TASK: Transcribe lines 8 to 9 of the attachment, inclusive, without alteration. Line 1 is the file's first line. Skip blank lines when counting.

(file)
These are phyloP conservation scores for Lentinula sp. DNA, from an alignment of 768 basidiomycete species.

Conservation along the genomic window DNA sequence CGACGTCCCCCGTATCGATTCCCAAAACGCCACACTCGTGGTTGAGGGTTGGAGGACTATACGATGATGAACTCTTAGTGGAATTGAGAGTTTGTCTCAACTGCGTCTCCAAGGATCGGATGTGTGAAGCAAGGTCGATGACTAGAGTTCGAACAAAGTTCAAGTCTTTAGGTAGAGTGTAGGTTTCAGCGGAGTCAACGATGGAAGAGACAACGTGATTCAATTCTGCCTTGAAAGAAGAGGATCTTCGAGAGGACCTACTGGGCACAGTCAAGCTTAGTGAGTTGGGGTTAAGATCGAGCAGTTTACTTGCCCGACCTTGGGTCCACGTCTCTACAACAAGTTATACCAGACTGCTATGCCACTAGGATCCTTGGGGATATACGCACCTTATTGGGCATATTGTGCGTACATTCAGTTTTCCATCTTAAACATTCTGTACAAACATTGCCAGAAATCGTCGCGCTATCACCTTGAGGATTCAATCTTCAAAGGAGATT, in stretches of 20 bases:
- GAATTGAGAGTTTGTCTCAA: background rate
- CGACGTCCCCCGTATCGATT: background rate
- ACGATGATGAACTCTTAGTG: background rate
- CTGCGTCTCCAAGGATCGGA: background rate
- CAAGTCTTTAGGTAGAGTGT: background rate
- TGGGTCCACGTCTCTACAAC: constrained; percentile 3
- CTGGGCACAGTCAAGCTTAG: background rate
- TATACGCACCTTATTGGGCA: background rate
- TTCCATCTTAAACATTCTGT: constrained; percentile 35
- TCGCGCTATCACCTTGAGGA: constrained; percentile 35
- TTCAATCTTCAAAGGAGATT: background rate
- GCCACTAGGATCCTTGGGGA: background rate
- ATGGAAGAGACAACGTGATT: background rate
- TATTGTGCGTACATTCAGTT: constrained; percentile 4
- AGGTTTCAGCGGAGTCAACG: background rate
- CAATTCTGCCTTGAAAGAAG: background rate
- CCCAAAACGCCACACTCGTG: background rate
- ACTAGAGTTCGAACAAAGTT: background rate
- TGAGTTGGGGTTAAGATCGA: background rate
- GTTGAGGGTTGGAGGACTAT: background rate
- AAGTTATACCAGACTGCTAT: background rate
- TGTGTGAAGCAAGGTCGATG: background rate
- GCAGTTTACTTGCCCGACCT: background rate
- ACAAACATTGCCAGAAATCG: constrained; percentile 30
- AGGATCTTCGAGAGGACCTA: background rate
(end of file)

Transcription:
- TGGGTCCACGTCTCTACAAC: constrained; percentile 3
- CTGGGCACAGTCAAGCTTAG: background rate